The creatures looked regal, clothed like royalty in luxurious furs, feathers, and leathery hides. Bold geometric lines and stunning designs added dramatic flair: the expressive markings on a cheetah’s face, the black line running like a tear from the corner of its inner eyes down to the outside corners of its mouth, and the black polka dots precisely placed on its golden fur. The majestic mane that crowns a lion. The iridescent plumage of lilac-breasted roller birds dipped in the watery blue, lavender, and tangerine hues of a sunset over the Indian Ocean. The world felt less empty and more complete with the addition of animals we once communed with when the world was young.
It seems we humans are lonesome for animals, judging from our undying devotion to our pets. They fill a void in our lives. They teach us how to play and run, how to cuddle, and how to receive the unconditional love sometimes lacking in our two-legged species. Marketing experts tap into this attachment by increasing the use of animals in commercials to sell products. Abdul spoke to us of his particular adoration for lions. “I feel blessed every day I see a lion,” he shared.
Nothing prepares you for the first sighting of Africa’s largest predator. You understand why C.S. Lewis used the lion as the symbol for Christ in his Chronicles of Narnia series. We came upon a pride lolling by the roadside. A lone male slept beside four females all on their backs, stretched out with feet in the air. Suddenly the male turned amorous and, with what looked like great tenderness and affection, licked the face of the nearest lioness. In the eyes of a lion, we saw our own emotions mirrored.
It looks like Noah emptied the ark at the Ngorongoro Crater, where steep-sided walls create a natural amphitheater surrounding over twenty-five thousand large mammals. The densest concentration of predators in Africa roams the crater floor. Five hundred bird species also thrive there; one common resident is the kori bustard, considered the world’s heaviest flying bird. Ostriches are also seen, as are crowned cranes and flocks of migrant storks.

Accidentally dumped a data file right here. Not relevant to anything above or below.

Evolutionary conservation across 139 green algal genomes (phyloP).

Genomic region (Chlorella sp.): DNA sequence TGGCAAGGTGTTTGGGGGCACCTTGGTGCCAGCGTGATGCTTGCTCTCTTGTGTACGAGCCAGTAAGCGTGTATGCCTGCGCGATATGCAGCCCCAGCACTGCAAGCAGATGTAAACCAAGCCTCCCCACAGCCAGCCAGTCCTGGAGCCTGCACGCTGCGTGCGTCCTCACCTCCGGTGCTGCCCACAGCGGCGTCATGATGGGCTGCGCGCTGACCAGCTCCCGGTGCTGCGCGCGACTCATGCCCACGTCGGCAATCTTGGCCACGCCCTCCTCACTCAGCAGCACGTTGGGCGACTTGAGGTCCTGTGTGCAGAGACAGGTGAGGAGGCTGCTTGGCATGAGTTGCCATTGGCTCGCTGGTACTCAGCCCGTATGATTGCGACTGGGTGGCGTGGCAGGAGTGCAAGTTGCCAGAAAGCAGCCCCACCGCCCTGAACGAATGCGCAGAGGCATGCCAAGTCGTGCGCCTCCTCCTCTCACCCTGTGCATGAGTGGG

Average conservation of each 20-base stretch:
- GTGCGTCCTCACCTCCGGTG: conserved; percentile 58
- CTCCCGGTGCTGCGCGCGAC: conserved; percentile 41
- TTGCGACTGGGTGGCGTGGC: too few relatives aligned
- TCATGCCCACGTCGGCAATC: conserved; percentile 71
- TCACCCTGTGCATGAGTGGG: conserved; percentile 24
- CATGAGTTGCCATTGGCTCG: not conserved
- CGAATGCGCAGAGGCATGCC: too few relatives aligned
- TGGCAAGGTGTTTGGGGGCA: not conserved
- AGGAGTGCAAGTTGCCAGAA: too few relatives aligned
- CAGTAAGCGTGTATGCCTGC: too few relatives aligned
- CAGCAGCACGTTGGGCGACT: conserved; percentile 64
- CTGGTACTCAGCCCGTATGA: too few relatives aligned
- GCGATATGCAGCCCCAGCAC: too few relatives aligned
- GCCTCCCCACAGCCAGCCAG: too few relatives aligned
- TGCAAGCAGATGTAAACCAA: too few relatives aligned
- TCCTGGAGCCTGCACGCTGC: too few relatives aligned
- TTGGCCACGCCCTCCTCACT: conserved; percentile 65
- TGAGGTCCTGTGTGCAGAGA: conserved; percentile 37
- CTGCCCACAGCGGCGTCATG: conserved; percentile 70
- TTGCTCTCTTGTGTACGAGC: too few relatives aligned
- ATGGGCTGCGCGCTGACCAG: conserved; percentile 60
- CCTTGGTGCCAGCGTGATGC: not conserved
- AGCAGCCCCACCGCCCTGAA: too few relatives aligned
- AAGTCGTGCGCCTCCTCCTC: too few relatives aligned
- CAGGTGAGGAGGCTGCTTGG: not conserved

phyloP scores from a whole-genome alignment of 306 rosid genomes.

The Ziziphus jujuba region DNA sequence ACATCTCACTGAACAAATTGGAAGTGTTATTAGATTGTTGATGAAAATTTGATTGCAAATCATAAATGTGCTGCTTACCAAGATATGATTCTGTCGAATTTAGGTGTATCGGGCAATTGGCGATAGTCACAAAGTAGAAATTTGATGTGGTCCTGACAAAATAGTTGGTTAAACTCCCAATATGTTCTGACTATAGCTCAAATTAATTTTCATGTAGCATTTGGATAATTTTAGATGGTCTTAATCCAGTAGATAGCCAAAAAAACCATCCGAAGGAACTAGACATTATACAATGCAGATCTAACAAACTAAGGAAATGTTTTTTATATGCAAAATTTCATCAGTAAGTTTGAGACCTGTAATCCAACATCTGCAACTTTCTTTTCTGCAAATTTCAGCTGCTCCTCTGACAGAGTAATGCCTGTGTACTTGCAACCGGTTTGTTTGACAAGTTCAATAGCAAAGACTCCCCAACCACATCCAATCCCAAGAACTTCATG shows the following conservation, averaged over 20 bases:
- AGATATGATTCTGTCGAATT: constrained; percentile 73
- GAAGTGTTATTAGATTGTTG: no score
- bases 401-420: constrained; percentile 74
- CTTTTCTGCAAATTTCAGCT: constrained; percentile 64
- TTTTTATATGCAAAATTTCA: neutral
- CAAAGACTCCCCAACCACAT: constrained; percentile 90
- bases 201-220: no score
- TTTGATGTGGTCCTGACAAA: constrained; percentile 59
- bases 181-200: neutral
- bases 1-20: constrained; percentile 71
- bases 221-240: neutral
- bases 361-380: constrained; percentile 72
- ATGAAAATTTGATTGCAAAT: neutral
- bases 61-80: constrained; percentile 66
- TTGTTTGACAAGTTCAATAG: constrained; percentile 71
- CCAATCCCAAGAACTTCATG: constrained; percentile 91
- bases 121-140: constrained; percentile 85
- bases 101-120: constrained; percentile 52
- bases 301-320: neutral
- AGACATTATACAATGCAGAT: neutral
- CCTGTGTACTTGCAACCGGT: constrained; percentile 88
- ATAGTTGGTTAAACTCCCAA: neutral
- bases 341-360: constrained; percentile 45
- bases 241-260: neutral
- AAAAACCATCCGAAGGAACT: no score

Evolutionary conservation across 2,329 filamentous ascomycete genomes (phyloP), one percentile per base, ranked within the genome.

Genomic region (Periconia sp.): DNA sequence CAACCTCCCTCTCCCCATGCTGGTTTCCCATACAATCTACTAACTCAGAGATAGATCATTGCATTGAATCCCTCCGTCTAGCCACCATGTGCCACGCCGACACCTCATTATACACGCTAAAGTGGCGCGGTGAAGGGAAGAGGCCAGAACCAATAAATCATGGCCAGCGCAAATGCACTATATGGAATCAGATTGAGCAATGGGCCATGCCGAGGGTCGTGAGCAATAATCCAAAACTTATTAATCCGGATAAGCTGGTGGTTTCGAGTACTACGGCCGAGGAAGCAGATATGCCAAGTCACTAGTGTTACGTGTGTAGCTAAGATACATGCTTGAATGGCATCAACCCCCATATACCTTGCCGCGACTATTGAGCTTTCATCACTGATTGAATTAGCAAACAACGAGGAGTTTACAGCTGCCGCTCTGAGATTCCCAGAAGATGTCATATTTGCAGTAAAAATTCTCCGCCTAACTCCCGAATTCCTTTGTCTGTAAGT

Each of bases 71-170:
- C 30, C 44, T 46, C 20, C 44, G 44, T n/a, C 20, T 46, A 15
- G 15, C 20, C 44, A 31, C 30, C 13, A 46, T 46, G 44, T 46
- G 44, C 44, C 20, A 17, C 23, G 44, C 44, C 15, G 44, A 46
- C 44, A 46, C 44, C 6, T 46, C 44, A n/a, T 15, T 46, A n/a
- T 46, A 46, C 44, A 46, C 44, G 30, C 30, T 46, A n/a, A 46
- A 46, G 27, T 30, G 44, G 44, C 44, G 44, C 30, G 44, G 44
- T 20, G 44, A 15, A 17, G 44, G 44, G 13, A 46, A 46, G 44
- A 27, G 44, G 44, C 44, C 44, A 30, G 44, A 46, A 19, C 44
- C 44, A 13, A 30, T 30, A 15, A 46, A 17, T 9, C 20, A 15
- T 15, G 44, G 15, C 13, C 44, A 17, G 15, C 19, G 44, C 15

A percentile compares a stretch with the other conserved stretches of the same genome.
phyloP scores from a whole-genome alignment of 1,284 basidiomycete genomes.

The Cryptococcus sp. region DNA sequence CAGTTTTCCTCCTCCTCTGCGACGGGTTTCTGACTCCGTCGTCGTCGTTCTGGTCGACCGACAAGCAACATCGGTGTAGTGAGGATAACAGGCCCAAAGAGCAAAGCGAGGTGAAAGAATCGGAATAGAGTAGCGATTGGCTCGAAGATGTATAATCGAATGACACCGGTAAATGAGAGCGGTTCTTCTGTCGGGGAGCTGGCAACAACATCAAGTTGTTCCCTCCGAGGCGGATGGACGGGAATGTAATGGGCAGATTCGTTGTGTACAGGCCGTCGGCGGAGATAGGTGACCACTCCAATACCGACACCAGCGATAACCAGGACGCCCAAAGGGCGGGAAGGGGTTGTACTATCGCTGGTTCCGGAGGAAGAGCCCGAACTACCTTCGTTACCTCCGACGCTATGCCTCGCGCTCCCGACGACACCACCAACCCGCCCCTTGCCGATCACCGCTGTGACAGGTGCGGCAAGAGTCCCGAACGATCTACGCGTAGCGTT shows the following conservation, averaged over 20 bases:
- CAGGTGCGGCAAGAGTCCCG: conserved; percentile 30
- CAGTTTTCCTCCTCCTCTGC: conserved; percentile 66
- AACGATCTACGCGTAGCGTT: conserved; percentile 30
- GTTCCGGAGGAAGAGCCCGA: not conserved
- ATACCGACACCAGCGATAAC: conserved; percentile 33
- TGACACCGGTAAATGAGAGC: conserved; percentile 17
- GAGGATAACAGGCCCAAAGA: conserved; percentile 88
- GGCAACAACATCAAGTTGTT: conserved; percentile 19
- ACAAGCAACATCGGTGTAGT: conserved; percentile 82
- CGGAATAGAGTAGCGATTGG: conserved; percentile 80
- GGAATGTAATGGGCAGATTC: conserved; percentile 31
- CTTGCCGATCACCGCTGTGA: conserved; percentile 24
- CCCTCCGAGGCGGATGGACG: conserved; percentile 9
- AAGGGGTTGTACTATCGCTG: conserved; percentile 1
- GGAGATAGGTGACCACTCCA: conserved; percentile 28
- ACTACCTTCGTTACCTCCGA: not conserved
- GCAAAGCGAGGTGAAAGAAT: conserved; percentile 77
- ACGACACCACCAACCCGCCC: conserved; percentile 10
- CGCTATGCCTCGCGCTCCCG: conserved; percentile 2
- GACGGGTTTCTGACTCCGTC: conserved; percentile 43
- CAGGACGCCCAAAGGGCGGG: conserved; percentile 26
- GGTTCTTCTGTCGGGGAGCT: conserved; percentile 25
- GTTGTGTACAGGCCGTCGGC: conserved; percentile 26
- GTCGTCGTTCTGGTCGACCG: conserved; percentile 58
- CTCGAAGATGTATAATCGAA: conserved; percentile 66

The Ngorongoro Conservation Area is also home to the Maasai. Tribesmen may tote cell phones, but they also carry spears and wear bright red-and-purple plaid togas, preferring a traditional pastoral lifestyle to a modern one. They continue to live among wild creatures, tending the cattle that provide their food and clothing as they have for centuries. A UNESCO World Heritage Site, this conservation area is “the only place on earth where mankind and wild animals exist in harmony,” according to the official website.
Perhaps this peaceful coexistence foreshadows what’s to come as prophesied by Isaiah. Created before humans and spared during the flood, wild animals have always been included in the creation story. They remain an integral part of God’s restoration plans for the earth. He is still busy in the redemptive process of healing, renewing, and transforming creation until peace and harmony are restored.
Our job is to preserve these magnificent creatures so the drumbeat of hoofs across the endless plains and the roaring of a lion may still be heard for generations to come.
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For more safari information and reservations, contact Roy Safaris Limited at www.roysafaris.com or contact their US representative at www.awaytoafricasafaris.com.
Read Northern Tanzania: The Bradt Safari Guide with Kilimanjaro and Zanzibar for detailed information before your trip.